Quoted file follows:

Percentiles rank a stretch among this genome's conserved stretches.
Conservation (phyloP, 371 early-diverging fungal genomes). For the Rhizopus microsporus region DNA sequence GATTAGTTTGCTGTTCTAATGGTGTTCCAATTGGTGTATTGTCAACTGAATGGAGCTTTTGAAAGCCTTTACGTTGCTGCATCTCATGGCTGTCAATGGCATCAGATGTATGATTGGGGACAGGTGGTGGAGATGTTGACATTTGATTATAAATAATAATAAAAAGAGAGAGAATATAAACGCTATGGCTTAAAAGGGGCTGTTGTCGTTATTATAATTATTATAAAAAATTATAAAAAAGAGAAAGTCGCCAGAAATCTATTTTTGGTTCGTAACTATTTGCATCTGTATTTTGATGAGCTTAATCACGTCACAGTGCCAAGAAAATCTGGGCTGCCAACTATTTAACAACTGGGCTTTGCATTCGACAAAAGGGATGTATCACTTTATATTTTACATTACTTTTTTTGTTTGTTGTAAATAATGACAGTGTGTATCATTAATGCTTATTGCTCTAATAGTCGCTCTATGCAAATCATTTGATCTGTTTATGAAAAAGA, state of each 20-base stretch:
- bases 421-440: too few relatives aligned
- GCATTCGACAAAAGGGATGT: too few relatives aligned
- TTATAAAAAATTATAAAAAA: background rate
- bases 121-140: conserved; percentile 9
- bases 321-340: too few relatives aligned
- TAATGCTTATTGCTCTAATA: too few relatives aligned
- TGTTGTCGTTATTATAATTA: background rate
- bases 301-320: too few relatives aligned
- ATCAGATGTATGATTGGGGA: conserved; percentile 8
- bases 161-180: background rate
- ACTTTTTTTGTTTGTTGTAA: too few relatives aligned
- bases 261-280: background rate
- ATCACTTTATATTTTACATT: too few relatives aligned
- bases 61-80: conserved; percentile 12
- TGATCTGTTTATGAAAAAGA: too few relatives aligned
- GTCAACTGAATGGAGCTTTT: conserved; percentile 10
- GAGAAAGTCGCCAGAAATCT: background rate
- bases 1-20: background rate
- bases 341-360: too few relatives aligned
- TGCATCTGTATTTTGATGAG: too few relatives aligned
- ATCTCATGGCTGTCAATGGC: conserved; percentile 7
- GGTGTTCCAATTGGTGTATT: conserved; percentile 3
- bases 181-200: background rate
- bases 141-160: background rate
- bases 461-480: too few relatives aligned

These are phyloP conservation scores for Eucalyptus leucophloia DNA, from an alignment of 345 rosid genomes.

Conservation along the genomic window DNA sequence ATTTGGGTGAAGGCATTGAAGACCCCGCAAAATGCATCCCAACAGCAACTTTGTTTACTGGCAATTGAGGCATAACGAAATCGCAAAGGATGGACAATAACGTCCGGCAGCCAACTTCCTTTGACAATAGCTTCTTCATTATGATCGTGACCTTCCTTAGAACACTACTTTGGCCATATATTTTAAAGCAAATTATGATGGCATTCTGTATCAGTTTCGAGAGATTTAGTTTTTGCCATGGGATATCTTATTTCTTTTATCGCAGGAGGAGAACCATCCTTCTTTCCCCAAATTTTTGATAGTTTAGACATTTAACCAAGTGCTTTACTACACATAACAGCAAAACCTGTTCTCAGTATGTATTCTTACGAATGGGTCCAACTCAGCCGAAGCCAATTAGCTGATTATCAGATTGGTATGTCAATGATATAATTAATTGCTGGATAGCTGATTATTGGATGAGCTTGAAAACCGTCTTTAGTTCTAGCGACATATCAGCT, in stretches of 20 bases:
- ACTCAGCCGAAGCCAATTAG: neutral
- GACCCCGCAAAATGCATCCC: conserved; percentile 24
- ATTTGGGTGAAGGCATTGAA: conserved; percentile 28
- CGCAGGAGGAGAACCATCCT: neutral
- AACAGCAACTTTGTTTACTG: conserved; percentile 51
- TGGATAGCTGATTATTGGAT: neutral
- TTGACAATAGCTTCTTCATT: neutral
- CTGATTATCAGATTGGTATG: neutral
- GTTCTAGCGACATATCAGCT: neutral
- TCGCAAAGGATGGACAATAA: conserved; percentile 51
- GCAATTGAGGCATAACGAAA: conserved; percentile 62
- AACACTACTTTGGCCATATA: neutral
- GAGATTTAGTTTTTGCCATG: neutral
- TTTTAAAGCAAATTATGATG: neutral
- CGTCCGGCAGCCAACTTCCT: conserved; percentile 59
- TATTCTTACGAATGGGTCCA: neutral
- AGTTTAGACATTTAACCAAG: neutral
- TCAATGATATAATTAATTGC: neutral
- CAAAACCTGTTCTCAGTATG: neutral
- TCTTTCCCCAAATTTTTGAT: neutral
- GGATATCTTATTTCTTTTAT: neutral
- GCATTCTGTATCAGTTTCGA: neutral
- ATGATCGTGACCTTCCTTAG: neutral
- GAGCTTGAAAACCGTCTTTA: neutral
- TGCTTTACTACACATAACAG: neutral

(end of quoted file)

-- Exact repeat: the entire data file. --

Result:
Percentiles rank a stretch among this genome's conserved stretches.
Conservation (phyloP, 371 early-diverging fungal genomes). For the Rhizopus microsporus region DNA sequence GATTAGTTTGCTGTTCTAATGGTGTTCCAATTGGTGTATTGTCAACTGAATGGAGCTTTTGAAAGCCTTTACGTTGCTGCATCTCATGGCTGTCAATGGCATCAGATGTATGATTGGGGACAGGTGGTGGAGATGTTGACATTTGATTATAAATAATAATAAAAAGAGAGAGAATATAAACGCTATGGCTTAAAAGGGGCTGTTGTCGTTATTATAATTATTATAAAAAATTATAAAAAAGAGAAAGTCGCCAGAAATCTATTTTTGGTTCGTAACTATTTGCATCTGTATTTTGATGAGCTTAATCACGTCACAGTGCCAAGAAAATCTGGGCTGCCAACTATTTAACAACTGGGCTTTGCATTCGACAAAAGGGATGTATCACTTTATATTTTACATTACTTTTTTTGTTTGTTGTAAATAATGACAGTGTGTATCATTAATGCTTATTGCTCTAATAGTCGCTCTATGCAAATCATTTGATCTGTTTATGAAAAAGA, state of each 20-base stretch:
- bases 421-440: too few relatives aligned
- GCATTCGACAAAAGGGATGT: too few relatives aligned
- TTATAAAAAATTATAAAAAA: background rate
- bases 121-140: conserved; percentile 9
- bases 321-340: too few relatives aligned
- TAATGCTTATTGCTCTAATA: too few relatives aligned
- TGTTGTCGTTATTATAATTA: background rate
- bases 301-320: too few relatives aligned
- ATCAGATGTATGATTGGGGA: conserved; percentile 8
- bases 161-180: background rate
- ACTTTTTTTGTTTGTTGTAA: too few relatives aligned
- bases 261-280: background rate
- ATCACTTTATATTTTACATT: too few relatives aligned
- bases 61-80: conserved; percentile 12
- TGATCTGTTTATGAAAAAGA: too few relatives aligned
- GTCAACTGAATGGAGCTTTT: conserved; percentile 10
- GAGAAAGTCGCCAGAAATCT: background rate
- bases 1-20: background rate
- bases 341-360: too few relatives aligned
- TGCATCTGTATTTTGATGAG: too few relatives aligned
- ATCTCATGGCTGTCAATGGC: conserved; percentile 7
- GGTGTTCCAATTGGTGTATT: conserved; percentile 3
- bases 181-200: background rate
- bases 141-160: background rate
- bases 461-480: too few relatives aligned

These are phyloP conservation scores for Eucalyptus leucophloia DNA, from an alignment of 345 rosid genomes.

Conservation along the genomic window DNA sequence ATTTGGGTGAAGGCATTGAAGACCCCGCAAAATGCATCCCAACAGCAACTTTGTTTACTGGCAATTGAGGCATAACGAAATCGCAAAGGATGGACAATAACGTCCGGCAGCCAACTTCCTTTGACAATAGCTTCTTCATTATGATCGTGACCTTCCTTAGAACACTACTTTGGCCATATATTTTAAAGCAAATTATGATGGCATTCTGTATCAGTTTCGAGAGATTTAGTTTTTGCCATGGGATATCTTATTTCTTTTATCGCAGGAGGAGAACCATCCTTCTTTCCCCAAATTTTTGATAGTTTAGACATTTAACCAAGTGCTTTACTACACATAACAGCAAAACCTGTTCTCAGTATGTATTCTTACGAATGGGTCCAACTCAGCCGAAGCCAATTAGCTGATTATCAGATTGGTATGTCAATGATATAATTAATTGCTGGATAGCTGATTATTGGATGAGCTTGAAAACCGTCTTTAGTTCTAGCGACATATCAGCT, in stretches of 20 bases:
- ACTCAGCCGAAGCCAATTAG: neutral
- GACCCCGCAAAATGCATCCC: conserved; percentile 24
- ATTTGGGTGAAGGCATTGAA: conserved; percentile 28
- CGCAGGAGGAGAACCATCCT: neutral
- AACAGCAACTTTGTTTACTG: conserved; percentile 51
- TGGATAGCTGATTATTGGAT: neutral
- TTGACAATAGCTTCTTCATT: neutral
- CTGATTATCAGATTGGTATG: neutral
- GTTCTAGCGACATATCAGCT: neutral
- TCGCAAAGGATGGACAATAA: conserved; percentile 51
- GCAATTGAGGCATAACGAAA: conserved; percentile 62
- AACACTACTTTGGCCATATA: neutral
- GAGATTTAGTTTTTGCCATG: neutral
- TTTTAAAGCAAATTATGATG: neutral
- CGTCCGGCAGCCAACTTCCT: conserved; percentile 59
- TATTCTTACGAATGGGTCCA: neutral
- AGTTTAGACATTTAACCAAG: neutral
- TCAATGATATAATTAATTGC: neutral
- CAAAACCTGTTCTCAGTATG: neutral
- TCTTTCCCCAAATTTTTGAT: neutral
- GGATATCTTATTTCTTTTAT: neutral
- GCATTCTGTATCAGTTTCGA: neutral
- ATGATCGTGACCTTCCTTAG: neutral
- GAGCTTGAAAACCGTCTTTA: neutral
- TGCTTTACTACACATAACAG: neutral